Night Flight Done Right

As a birthday present to my mom, I flew to Lubbock to spend the night and catch a zombie movie. (I loved Warm Bodies!) The challenge was the timing of everything. Let's rewind...

Leading up to the weekend, it was unclear if I would be able to fly at all. US Sport Aircraft was short on airplanes and long on reserved flights. After noting that Sunday would be too windy to come back, my only option was to leave on Friday after work and return Saturday evening. The first challenge was moving my reservation. Luckily, US Sport was able to get another insured airplane added to their reservations and move schedules around. Hooray! US Sport saved the day!

The next challenge was leaving on time Friday. I ducked out of work as quick as I could, packed up, checked the local weather a last time, kissed everyone good-bye then I was off to the airport.

I packed up, preflighted, said siyonara to Kyle then off I went. The takeoff was in the dark and nicely uneventful. For this flight, I was lazy and didn't do the whole written flight plan w/ winds and distances and fuel calculations. I went on a hunch that the GPS would not let me get lost and that my fuel would be plenty. I was right on both fronts, but I still wished I had prepared better. The winds aloft caught me off guard.

Sometime after the bravo shelf when I reached 6500, the winds were stronger aloft than I anticipated and I forgot how slow this airplane was (about 100 knots) so my timing was off. I told my mom I would be in Lubbock around 9pm after a 2.5 hr flight.  Eh, no.  The winds were pushing on me so much, my groundspeed was about 77 knots (88 mph). My flight was actually 3.6 hours. I was a full hour late getting there. My mom was getting very nervous and anxiously waiting for me to call.

Munday, TX was my GPS waypoint between Addison and Lubbock. Sometime after crossing Munday it was so dark I could not tell the horizon from the night sky. I kept my eye carefully fixed on the two most important things at that time: the altitude and the pink GPS line. As I told Rusty after I landed, "I watched that pink line like it was my religion!" I didn't have auto-pilot so I made constant adjustments fighting the wind. I was also freezing cold! I had cabin heat on and a coat but the part of the cabin higher than my lap was still very cold. I had packed gloves but couldn't find them in my luggage during the flight.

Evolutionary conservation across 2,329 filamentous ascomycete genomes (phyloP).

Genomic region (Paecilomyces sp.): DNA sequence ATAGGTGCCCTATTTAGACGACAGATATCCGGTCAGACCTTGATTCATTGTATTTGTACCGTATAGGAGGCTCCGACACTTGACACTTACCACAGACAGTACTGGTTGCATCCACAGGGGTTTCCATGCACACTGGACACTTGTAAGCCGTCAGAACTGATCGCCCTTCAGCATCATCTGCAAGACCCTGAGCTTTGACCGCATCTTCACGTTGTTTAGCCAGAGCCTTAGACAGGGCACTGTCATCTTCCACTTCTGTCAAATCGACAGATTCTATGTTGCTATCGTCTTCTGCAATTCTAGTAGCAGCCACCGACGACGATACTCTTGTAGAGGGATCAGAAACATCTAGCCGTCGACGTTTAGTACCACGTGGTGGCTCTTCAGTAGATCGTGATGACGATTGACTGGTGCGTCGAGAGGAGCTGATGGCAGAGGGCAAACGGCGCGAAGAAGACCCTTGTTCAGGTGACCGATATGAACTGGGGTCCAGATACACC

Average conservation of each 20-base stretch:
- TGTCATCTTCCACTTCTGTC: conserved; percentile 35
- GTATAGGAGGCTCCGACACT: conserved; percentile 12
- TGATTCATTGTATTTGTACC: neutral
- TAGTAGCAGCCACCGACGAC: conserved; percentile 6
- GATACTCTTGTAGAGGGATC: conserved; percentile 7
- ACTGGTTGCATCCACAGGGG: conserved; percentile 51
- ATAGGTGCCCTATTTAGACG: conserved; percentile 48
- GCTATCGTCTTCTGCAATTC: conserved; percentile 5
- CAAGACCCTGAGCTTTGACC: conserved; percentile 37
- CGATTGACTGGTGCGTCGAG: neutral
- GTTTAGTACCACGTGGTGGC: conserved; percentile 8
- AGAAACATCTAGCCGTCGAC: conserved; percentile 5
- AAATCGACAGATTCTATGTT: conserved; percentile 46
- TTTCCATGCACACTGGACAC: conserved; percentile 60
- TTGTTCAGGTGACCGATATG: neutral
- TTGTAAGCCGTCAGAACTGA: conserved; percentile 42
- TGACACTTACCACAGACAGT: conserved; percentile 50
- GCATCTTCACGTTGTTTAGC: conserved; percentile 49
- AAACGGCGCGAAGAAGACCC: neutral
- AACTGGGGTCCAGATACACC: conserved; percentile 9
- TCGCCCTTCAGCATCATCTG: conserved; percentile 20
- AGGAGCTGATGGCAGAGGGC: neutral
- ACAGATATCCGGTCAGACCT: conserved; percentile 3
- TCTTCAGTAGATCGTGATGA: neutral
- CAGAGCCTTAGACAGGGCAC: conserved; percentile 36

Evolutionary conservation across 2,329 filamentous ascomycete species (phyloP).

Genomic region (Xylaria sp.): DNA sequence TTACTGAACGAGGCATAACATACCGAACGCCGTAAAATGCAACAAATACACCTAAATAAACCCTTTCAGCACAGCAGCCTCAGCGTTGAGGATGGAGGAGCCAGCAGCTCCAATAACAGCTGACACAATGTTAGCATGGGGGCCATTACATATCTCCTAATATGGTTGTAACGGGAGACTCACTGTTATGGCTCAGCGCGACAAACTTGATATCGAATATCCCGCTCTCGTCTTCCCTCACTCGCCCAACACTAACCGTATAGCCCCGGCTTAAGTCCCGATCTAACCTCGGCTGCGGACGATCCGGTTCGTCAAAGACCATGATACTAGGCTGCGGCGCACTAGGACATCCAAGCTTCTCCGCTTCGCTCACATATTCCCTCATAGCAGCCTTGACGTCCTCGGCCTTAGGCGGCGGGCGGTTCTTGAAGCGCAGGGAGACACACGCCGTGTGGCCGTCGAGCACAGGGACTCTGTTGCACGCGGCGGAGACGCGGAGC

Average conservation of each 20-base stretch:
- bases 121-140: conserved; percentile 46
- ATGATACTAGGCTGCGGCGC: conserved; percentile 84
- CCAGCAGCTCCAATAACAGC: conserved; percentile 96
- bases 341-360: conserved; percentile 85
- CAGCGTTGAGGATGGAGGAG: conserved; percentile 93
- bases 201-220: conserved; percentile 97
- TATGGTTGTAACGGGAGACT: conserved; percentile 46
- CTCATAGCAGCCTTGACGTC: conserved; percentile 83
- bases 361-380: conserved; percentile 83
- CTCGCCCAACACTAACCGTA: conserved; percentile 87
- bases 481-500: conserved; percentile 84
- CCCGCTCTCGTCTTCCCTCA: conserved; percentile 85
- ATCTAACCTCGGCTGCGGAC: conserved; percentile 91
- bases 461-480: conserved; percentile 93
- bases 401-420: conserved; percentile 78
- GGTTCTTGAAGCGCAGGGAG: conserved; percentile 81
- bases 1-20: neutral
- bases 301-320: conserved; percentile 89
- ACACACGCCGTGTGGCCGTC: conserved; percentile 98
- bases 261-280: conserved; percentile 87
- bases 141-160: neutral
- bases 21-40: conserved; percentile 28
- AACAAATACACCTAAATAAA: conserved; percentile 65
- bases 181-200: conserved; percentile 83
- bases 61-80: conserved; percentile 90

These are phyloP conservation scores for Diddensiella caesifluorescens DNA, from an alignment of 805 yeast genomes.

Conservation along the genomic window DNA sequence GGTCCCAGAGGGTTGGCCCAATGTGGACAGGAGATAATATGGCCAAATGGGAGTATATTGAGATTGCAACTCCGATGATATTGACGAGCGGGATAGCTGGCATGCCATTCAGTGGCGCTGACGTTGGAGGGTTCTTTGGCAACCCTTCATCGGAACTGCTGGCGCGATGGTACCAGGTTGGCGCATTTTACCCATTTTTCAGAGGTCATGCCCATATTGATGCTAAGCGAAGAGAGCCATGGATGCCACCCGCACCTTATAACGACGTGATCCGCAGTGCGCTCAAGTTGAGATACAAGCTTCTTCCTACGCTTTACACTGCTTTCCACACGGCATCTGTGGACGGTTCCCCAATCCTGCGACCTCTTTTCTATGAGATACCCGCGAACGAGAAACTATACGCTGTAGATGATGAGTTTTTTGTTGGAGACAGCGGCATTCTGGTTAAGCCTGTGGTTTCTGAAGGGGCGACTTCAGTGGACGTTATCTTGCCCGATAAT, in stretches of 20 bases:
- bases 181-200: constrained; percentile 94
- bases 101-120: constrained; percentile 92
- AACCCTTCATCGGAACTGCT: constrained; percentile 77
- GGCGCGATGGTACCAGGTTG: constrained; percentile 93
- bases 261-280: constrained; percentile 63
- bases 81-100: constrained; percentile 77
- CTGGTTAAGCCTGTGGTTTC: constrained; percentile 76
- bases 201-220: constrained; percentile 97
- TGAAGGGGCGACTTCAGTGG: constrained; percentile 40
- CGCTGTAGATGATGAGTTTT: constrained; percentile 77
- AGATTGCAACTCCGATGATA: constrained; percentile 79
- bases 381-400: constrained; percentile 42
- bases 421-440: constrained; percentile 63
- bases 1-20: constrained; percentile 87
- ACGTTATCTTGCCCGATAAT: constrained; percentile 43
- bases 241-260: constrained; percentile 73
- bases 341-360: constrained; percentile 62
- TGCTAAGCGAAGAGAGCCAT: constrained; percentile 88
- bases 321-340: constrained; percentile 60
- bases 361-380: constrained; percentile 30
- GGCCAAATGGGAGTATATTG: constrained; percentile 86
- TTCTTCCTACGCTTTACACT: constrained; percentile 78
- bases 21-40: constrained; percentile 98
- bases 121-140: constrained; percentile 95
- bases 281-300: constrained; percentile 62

When I finally had the airport in sight, I landed in the dark without incident. (This was the first time I had landed at night at this airport.)

I called my mom to let her know I had landed and I could tell she was very relieved.  I tied down the airplane after pushing it into place in the dark without a tow bar. (I love tow bars.  Sooo much easier!)

Fast-forward through the night of wine drinking and girl talk.

I checked the weather forecast the next morning to see if anything had changed. Nope. The forecast for winds on Sunday were still there. I looked online to gauge when the best time would be to leave that day. The most ideal times were morning or night. There was supposed to be moderate winds during the day of 12-16 knots.  If I waited until 9pm or so they were supposed to die down a bit, but I wasn't convinced. There was a low pressure system moving across the far north of the Texas panhandle pulling air towards it. If I left at 9pm I'd be back in Dallas late, which I wasn't keen on.

But I was stuck until things calmed a bit. So my mom and I made the best of it by catching the matinee and going out for a nice late lunch at her new fave restaurant.

While I was sitting at lunch with her, I was facing the traffic outside and could see a flag high up on a building blowing in the wind. It was straight out for much of the time. But sometimes it went limp for a moment. I watched that flag during the entire lunch noting the wind pattern of gusts and time the flag was limp.

I decided during the lunch that I would try to take off during one of those calmer periods. I called a weather briefer again after lunch to get an update. Their information at the time was almost an hour old. The briefer said she didn't have gusts in her current report but I knew differently being outside.

I filled up, kissed and hugged my mom, taxied to the end then waited for the oil temperature to warm up. While I idled, I watched the grass near the run-up. I was too far away to see the wind sock but I could see the grass and feel the airplane shimmy when a strong gust blew.

Then, it happened.  Winds started to die a bit. I took that as my cue! I quickly lined up then put full power in. Normally these airplanes rotate at about 42 knots but I kept it down until nearly 60 to make sure I had plenty of speed. As soon as I lifted up, I crabbed probably 20° into the wind.

I loudly woo-hooed myself then focused on the upcoming crosswind turn.

The flight home was much faster: it was the normal 2.5 hours without drama. I was hoping to be back before everyone left US Sport but I landed in the dark again.

Lessons I Learned: 

  • Don't shortcut the planning. I didn't plan well enough for the winds from ADS to Lubbock. Luckily I had plenty of fuel. But I realize now that it could have been a dangerous decision with different margins for fuel.
  • Use all information available. Even if it's grass.
  • Don't let fear impact safe choices. Looking back, I didn't have a compelling reason to leave when I did. I had a fear of being stuck that clouded my decision-making.
Flight home from Lubbock during sunset.



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